WG

Where’s George?

I was on vacation on Cape Cod this summer, staying with my parents in the house where I grew up. Most days or nights we walk, bike or drive to the homemade ice cream shop down the hill. My chocolate sundae tasted especially sweet a few weeks ago because I received a $1 bill in change with intriguing red, stamped, markings. “Track This Bill” said the stamp, like a mystery message from Louis Carroll, followed by a URL for the website www.wheresgeorge.com

But oh joy! Unlike Alice puzzling over the White Rabbit’s invitation, I knew just what to do. 

The “point” of that website – if there is something as prosaic as a point here – is to upload and track individual paper bills as they move around the country.

My ice cream store-acquired bill with serial number G55…..H (2006) had been first entered into the WheresGeorge website just 35 days earlier, in upstate New York. For each bill ‘found’ and uploaded by another person the site reports the distance traveled and “average speed.” After uploading the info, I learned the bill in my hand had travelled 306 miles and 8.6 miles per day.

In addition to uploading a specific bill’s serial number, the site prompts you to enter a few lines of description about where you found your bill and what condition it is in. 

The “George” in the title is of course President Washington, the handsome dude whose visage adorns the $1 bill, but you can just as easily upload serial numbers for Jeffersons, Lincolns, Hamiltons and Jacksons, all of which I have done over the years. I have never uploaded Grants or Franklins to WheresGeorge, as I don’t traffic in these as often.

The WheresGeorge site launched in December 1998.

I created a profile there nearly twenty years ago, and entered my first few $1 bills in December 1999. I recall reading a newspaper story that year about WheresGeorge. Even then it appealed to my money nerdiness.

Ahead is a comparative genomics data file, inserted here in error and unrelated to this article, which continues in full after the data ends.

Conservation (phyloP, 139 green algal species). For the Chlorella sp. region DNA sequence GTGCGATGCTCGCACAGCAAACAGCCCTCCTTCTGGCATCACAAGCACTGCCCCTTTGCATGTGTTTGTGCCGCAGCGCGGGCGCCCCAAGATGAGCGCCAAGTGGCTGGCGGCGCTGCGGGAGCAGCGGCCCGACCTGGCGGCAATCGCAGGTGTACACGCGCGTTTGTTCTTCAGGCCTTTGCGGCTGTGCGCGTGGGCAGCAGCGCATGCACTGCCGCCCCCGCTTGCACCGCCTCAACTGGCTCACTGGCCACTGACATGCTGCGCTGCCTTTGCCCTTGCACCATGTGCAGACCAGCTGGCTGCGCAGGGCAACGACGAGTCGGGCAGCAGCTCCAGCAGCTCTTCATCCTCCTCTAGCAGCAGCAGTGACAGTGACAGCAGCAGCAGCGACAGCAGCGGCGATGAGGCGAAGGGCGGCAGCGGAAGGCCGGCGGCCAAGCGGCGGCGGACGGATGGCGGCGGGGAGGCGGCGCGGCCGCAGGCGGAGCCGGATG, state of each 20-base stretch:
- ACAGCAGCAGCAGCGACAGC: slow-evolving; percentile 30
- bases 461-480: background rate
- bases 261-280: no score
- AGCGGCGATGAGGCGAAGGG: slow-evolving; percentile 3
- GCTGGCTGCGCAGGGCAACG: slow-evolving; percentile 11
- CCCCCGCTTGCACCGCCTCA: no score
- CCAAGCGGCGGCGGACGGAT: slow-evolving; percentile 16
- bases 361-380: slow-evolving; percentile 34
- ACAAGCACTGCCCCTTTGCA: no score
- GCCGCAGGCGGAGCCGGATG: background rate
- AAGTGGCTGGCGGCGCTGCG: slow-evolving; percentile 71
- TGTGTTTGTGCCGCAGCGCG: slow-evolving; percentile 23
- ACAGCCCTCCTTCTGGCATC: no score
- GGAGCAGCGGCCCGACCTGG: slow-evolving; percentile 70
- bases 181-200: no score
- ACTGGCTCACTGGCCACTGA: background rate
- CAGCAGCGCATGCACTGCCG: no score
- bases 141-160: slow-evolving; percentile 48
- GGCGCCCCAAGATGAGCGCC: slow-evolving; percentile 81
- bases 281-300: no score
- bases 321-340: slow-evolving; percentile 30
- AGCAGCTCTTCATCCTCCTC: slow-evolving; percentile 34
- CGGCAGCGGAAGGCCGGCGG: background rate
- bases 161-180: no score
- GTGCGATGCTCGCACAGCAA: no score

But also, I remember in 1999 the site represented a cutting-edge use of the internet, a kind of cloud-based social media site built around numismatics. Remember, this was five years before MySpace, six years before Facebook. 

I distinctly remember feeling the WheresGeorge site was pretty darn exciting, allowing everyone to upload disparate data points to create an accessible but personalized profile. It’s an activity that Facebook made universal and therefore banal. It still had the power to excite back then.

Funny enough, the site hasn’t much updated its format since 1999. It looks just how you’d expect a 1999-era website to look. Which is to say, pretty clunky. But, I learned, it still does the job in 2019. And if you’re the type of money weirdo who likes to track data, as I am, there is a lot going on here.

According to my personalized stats, I have entered 56 bills for a total value of $201. Three of these have had ‘hits,’ meaning another user has found my bills in the wild and uploaded the serial number to the site. I have, in turn, found 12 bills previously marked by other WheresGeorge users. My ice cream shop bill was the first one I’ve seen since 2016, and as a result it’s the first time I’d logged onto the site in 3 years.